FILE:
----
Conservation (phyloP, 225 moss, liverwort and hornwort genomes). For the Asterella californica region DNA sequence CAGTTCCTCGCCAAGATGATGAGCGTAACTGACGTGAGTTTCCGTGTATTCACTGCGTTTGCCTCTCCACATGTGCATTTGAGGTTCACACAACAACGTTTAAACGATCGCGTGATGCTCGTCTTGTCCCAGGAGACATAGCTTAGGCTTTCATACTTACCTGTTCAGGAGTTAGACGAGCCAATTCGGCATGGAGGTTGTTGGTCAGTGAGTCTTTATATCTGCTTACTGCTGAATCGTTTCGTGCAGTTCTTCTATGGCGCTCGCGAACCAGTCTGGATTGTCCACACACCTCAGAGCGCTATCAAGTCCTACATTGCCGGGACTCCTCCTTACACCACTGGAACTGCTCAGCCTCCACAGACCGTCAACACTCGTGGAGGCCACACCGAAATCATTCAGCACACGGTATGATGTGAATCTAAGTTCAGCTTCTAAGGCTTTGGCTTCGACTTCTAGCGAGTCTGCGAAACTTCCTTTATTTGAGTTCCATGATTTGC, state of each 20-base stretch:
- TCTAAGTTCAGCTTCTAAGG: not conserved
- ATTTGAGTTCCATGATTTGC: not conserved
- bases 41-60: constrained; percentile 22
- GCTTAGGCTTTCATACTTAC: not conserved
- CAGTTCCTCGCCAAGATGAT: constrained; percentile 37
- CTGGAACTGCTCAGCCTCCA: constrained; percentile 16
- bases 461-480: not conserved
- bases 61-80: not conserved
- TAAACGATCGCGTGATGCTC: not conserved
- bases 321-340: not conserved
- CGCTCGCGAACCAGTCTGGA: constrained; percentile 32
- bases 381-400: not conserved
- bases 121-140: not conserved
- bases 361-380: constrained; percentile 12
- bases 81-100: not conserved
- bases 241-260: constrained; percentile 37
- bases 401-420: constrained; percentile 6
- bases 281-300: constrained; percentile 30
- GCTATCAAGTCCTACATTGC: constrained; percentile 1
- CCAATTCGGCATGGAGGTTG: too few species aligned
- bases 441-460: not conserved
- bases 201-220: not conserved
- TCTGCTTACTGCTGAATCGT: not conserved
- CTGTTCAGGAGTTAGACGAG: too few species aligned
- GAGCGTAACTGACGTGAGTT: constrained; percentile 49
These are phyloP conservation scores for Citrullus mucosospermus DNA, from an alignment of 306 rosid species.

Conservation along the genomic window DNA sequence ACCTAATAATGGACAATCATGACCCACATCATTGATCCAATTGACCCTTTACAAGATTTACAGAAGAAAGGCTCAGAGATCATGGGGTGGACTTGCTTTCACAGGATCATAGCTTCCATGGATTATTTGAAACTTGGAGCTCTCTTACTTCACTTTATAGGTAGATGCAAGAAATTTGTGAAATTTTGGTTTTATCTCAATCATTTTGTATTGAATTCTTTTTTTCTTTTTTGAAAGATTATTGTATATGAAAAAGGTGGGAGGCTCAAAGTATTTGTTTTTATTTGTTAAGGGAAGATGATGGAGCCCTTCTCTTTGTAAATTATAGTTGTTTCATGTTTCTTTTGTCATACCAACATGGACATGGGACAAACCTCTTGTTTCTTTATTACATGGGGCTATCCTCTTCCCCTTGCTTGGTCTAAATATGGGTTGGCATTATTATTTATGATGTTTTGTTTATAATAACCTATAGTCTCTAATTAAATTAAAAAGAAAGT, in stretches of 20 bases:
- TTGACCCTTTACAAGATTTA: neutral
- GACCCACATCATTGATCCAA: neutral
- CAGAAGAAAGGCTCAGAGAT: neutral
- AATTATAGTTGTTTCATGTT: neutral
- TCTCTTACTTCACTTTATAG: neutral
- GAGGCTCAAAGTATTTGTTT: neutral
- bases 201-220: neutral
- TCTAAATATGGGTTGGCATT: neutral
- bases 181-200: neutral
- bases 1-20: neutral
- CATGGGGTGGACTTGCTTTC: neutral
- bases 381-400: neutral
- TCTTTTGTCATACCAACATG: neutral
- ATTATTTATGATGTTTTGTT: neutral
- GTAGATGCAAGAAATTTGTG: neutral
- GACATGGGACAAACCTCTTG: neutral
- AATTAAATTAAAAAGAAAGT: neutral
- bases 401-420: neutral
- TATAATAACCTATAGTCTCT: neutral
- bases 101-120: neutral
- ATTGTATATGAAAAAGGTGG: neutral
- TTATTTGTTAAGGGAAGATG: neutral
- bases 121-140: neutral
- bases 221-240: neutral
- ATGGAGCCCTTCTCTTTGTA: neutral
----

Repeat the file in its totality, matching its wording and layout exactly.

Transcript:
Conservation (phyloP, 225 moss, liverwort and hornwort genomes). For the Asterella californica region DNA sequence CAGTTCCTCGCCAAGATGATGAGCGTAACTGACGTGAGTTTCCGTGTATTCACTGCGTTTGCCTCTCCACATGTGCATTTGAGGTTCACACAACAACGTTTAAACGATCGCGTGATGCTCGTCTTGTCCCAGGAGACATAGCTTAGGCTTTCATACTTACCTGTTCAGGAGTTAGACGAGCCAATTCGGCATGGAGGTTGTTGGTCAGTGAGTCTTTATATCTGCTTACTGCTGAATCGTTTCGTGCAGTTCTTCTATGGCGCTCGCGAACCAGTCTGGATTGTCCACACACCTCAGAGCGCTATCAAGTCCTACATTGCCGGGACTCCTCCTTACACCACTGGAACTGCTCAGCCTCCACAGACCGTCAACACTCGTGGAGGCCACACCGAAATCATTCAGCACACGGTATGATGTGAATCTAAGTTCAGCTTCTAAGGCTTTGGCTTCGACTTCTAGCGAGTCTGCGAAACTTCCTTTATTTGAGTTCCATGATTTGC, state of each 20-base stretch:
- TCTAAGTTCAGCTTCTAAGG: not conserved
- ATTTGAGTTCCATGATTTGC: not conserved
- bases 41-60: constrained; percentile 22
- GCTTAGGCTTTCATACTTAC: not conserved
- CAGTTCCTCGCCAAGATGAT: constrained; percentile 37
- CTGGAACTGCTCAGCCTCCA: constrained; percentile 16
- bases 461-480: not conserved
- bases 61-80: not conserved
- TAAACGATCGCGTGATGCTC: not conserved
- bases 321-340: not conserved
- CGCTCGCGAACCAGTCTGGA: constrained; percentile 32
- bases 381-400: not conserved
- bases 121-140: not conserved
- bases 361-380: constrained; percentile 12
- bases 81-100: not conserved
- bases 241-260: constrained; percentile 37
- bases 401-420: constrained; percentile 6
- bases 281-300: constrained; percentile 30
- GCTATCAAGTCCTACATTGC: constrained; percentile 1
- CCAATTCGGCATGGAGGTTG: too few species aligned
- bases 441-460: not conserved
- bases 201-220: not conserved
- TCTGCTTACTGCTGAATCGT: not conserved
- CTGTTCAGGAGTTAGACGAG: too few species aligned
- GAGCGTAACTGACGTGAGTT: constrained; percentile 49
These are phyloP conservation scores for Citrullus mucosospermus DNA, from an alignment of 306 rosid species.

Conservation along the genomic window DNA sequence ACCTAATAATGGACAATCATGACCCACATCATTGATCCAATTGACCCTTTACAAGATTTACAGAAGAAAGGCTCAGAGATCATGGGGTGGACTTGCTTTCACAGGATCATAGCTTCCATGGATTATTTGAAACTTGGAGCTCTCTTACTTCACTTTATAGGTAGATGCAAGAAATTTGTGAAATTTTGGTTTTATCTCAATCATTTTGTATTGAATTCTTTTTTTCTTTTTTGAAAGATTATTGTATATGAAAAAGGTGGGAGGCTCAAAGTATTTGTTTTTATTTGTTAAGGGAAGATGATGGAGCCCTTCTCTTTGTAAATTATAGTTGTTTCATGTTTCTTTTGTCATACCAACATGGACATGGGACAAACCTCTTGTTTCTTTATTACATGGGGCTATCCTCTTCCCCTTGCTTGGTCTAAATATGGGTTGGCATTATTATTTATGATGTTTTGTTTATAATAACCTATAGTCTCTAATTAAATTAAAAAGAAAGT, in stretches of 20 bases:
- TTGACCCTTTACAAGATTTA: neutral
- GACCCACATCATTGATCCAA: neutral
- CAGAAGAAAGGCTCAGAGAT: neutral
- AATTATAGTTGTTTCATGTT: neutral
- TCTCTTACTTCACTTTATAG: neutral
- GAGGCTCAAAGTATTTGTTT: neutral
- bases 201-220: neutral
- TCTAAATATGGGTTGGCATT: neutral
- bases 181-200: neutral
- bases 1-20: neutral
- CATGGGGTGGACTTGCTTTC: neutral
- bases 381-400: neutral
- TCTTTTGTCATACCAACATG: neutral
- ATTATTTATGATGTTTTGTT: neutral
- GTAGATGCAAGAAATTTGTG: neutral
- GACATGGGACAAACCTCTTG: neutral
- AATTAAATTAAAAAGAAAGT: neutral
- bases 401-420: neutral
- TATAATAACCTATAGTCTCT: neutral
- bases 101-120: neutral
- ATTGTATATGAAAAAGGTGG: neutral
- TTATTTGTTAAGGGAAGATG: neutral
- bases 121-140: neutral
- bases 221-240: neutral
- ATGGAGCCCTTCTCTTTGTA: neutral